HangingChad (677530) writes "Google, the tech giant supposedly guided by its “don’t be evil” motto, has been funding a growing list of groups advancing the agenda of the Koch brothers. Voluntary disclosures indicate Google has given money to groups like the Cato Institute, Heritage Action and the Federalist Society among others." Link to Original Source top
HangingChad (677530) writes "The gurus at IDC have put together their market forecast for the fourth quarter of this year and they’re predicting that the worldwide smart connected device market, comprised of PCs, tablets, and smartphones, is forecast to grow 27.8% year over year in 2013. The “PC” segment includes both desktop computers and what they call “portable” computers. IDC says that PCs will still outship tablets for the 2013 calendar year, but the trend is definitely shifting toward mobile devices with tablet shipments to surpass total PC shipments (desktop plus portable PCs) in the fourth quarter of 2013 (4Q13)." Link to Original Source top
Amazon Star Engineer Lives and Works From His Boat
HangingChad (677530) writes "Intel reported earnings on Tuesday that were down nearly 27 percent from a year ago on slumping PC sales. Worldwide PC sales dropped by 5 percent in just the 4th quarter and are down 2.5 percent for all of 2012. Intel managed to beat earnings in Q3 2012 but the numbers are still dismal.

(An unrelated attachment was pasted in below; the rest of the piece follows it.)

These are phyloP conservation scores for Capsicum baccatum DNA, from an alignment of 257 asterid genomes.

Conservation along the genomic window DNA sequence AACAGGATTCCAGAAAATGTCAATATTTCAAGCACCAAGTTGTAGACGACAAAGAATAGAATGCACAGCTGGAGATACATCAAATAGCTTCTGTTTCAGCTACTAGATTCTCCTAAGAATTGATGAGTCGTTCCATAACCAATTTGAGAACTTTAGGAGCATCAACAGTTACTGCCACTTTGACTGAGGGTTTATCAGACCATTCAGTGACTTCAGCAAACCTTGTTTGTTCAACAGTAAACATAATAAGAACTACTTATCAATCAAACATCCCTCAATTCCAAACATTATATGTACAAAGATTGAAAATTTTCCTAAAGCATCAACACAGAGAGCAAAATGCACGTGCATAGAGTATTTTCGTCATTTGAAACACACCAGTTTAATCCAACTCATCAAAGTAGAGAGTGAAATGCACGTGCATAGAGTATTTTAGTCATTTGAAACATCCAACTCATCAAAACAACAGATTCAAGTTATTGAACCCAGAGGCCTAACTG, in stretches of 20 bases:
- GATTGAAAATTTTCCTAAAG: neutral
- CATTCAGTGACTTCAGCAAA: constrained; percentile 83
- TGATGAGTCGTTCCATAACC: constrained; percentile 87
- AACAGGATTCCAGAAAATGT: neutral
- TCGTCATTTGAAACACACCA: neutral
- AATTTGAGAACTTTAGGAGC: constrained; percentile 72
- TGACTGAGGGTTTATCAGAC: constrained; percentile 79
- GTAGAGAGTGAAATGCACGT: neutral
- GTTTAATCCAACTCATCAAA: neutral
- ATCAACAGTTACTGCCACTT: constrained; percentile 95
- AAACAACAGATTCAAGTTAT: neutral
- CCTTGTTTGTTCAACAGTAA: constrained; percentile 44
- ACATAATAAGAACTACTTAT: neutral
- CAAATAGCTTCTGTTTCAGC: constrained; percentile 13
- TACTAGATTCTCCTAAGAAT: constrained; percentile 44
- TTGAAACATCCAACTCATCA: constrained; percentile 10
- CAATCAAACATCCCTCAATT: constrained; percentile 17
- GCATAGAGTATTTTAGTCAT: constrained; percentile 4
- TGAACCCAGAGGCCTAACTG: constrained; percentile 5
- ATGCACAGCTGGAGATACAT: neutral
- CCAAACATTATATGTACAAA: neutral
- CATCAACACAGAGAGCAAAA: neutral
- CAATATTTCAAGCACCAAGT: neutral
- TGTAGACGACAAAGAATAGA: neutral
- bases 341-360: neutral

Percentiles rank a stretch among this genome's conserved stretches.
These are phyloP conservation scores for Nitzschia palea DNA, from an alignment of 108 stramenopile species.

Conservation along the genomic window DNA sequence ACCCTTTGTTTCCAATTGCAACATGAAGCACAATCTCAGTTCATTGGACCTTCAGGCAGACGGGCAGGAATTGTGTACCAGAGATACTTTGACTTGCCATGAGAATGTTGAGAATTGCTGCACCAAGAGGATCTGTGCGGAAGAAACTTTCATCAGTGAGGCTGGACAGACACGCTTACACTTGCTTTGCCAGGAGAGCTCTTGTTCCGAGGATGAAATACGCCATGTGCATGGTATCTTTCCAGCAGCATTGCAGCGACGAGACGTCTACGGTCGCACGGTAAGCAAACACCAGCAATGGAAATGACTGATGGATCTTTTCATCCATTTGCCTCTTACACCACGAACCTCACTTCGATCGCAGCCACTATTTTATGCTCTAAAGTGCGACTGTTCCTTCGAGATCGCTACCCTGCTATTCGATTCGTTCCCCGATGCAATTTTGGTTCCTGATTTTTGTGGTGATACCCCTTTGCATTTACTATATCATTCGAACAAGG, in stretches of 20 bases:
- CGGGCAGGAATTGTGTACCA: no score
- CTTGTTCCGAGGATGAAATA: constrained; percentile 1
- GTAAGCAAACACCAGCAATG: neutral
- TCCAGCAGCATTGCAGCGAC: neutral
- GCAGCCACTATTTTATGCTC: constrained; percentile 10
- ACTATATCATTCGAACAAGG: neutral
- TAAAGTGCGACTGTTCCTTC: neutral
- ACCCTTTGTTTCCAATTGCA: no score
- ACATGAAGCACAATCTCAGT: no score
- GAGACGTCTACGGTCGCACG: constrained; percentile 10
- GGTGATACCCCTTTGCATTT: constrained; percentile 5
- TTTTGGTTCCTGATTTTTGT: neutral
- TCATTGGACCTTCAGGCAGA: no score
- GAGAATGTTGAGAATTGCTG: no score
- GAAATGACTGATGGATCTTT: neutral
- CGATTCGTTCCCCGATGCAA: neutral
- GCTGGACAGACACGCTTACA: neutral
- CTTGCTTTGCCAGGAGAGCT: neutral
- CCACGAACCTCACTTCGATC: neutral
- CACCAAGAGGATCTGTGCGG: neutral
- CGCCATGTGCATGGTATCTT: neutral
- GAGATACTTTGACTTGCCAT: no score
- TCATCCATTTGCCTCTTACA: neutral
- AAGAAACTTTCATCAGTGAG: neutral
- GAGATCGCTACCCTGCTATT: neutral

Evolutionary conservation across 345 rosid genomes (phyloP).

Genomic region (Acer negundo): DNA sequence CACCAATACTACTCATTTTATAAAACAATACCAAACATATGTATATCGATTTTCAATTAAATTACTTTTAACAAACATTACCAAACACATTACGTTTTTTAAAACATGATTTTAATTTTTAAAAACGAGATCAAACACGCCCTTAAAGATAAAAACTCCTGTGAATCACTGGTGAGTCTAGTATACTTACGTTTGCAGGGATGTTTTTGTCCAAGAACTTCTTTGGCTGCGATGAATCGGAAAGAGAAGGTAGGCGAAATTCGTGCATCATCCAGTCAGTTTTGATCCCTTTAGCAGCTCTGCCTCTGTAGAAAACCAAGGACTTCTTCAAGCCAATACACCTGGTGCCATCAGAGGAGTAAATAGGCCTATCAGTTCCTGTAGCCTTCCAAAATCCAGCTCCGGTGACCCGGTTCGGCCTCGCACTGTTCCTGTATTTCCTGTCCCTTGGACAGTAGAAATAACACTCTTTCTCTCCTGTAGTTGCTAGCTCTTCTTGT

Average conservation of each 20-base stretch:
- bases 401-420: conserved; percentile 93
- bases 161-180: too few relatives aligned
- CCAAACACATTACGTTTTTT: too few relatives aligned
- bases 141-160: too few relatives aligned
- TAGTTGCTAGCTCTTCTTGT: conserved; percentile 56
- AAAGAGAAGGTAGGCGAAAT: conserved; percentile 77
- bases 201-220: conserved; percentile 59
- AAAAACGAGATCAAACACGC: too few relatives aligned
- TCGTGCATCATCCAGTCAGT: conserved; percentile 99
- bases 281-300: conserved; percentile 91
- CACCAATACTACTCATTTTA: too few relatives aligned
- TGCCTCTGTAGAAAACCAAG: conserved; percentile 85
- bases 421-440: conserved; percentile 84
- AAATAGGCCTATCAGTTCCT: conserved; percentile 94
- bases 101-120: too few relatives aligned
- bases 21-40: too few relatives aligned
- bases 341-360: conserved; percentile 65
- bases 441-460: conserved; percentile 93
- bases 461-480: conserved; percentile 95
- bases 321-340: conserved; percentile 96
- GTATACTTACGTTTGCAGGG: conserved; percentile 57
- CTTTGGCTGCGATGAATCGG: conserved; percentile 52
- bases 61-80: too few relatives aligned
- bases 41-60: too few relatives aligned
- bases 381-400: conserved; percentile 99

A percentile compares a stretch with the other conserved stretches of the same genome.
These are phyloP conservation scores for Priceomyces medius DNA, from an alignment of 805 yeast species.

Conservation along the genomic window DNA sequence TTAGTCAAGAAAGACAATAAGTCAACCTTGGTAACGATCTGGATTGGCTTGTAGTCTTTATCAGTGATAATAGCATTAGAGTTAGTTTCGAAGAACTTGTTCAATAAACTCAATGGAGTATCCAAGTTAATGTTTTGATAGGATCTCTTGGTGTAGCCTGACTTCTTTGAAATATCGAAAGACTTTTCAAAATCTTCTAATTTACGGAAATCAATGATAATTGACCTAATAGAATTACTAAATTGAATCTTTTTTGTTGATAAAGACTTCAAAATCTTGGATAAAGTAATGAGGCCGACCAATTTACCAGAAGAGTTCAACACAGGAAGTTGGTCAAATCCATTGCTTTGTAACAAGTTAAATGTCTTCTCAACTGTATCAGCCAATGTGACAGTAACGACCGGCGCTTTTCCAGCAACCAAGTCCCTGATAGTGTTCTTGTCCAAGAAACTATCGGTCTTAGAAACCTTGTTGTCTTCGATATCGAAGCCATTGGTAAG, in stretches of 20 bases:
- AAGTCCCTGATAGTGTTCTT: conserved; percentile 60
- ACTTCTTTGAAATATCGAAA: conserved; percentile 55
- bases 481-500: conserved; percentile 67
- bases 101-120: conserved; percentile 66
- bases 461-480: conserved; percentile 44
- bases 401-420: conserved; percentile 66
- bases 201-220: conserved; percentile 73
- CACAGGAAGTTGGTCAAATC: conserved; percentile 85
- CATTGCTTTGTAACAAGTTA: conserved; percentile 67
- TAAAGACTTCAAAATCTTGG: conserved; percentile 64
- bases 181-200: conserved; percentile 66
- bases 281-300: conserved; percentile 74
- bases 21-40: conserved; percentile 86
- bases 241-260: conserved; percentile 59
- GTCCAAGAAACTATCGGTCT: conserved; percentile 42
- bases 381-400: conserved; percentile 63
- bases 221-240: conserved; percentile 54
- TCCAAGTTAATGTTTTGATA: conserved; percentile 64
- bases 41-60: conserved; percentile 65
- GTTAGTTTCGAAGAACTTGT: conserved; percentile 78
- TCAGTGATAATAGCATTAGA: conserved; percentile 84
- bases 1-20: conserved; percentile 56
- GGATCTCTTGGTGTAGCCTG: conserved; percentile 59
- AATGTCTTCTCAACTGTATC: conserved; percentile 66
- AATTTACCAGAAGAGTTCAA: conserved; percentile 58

HangingChad (677530) writes "Scientists have used nanoparticles covered in proteins to trick the immune system to stop attacking myelin and halt the progression of multiple sclerosis in mice.
The nanoparticles, about 200 times thinner than a human hair, are made from the same material as dissolving stitches. Scientists compare the process an immune system "reboot". The process keeps the immune system from treating myelin as an alien invader and to stop attacking it." Link to Original Source top
Microsoft Admits Surface Tablet Might Alienate Partners
HangingChad (677530) writes "Gary Lyndaker talks about Janine Wedel's "Shadow Elite". About how our information infrastructure is increasingly being sold off to the low bidder. Contracting in state and federal government is rampant, leaving more and more of our nation's vital information in the hands of contractors, many of whom have their own agenda and set of rules. From the article: "Over 25 years, as an information systems developer, manager, and administrator in both state and private organizations, I have increasingly come to the conclusion that we are putting our state's operations at risk and compromising the trust of the people of our state by outsourcing core government functions." I've seen the same thing in my years in government IT, ironically much of it as a contractor. My opinion is this is a dangerous trend that needs to be reversed. We're being fleeced while being put at risk." Link to Original Source top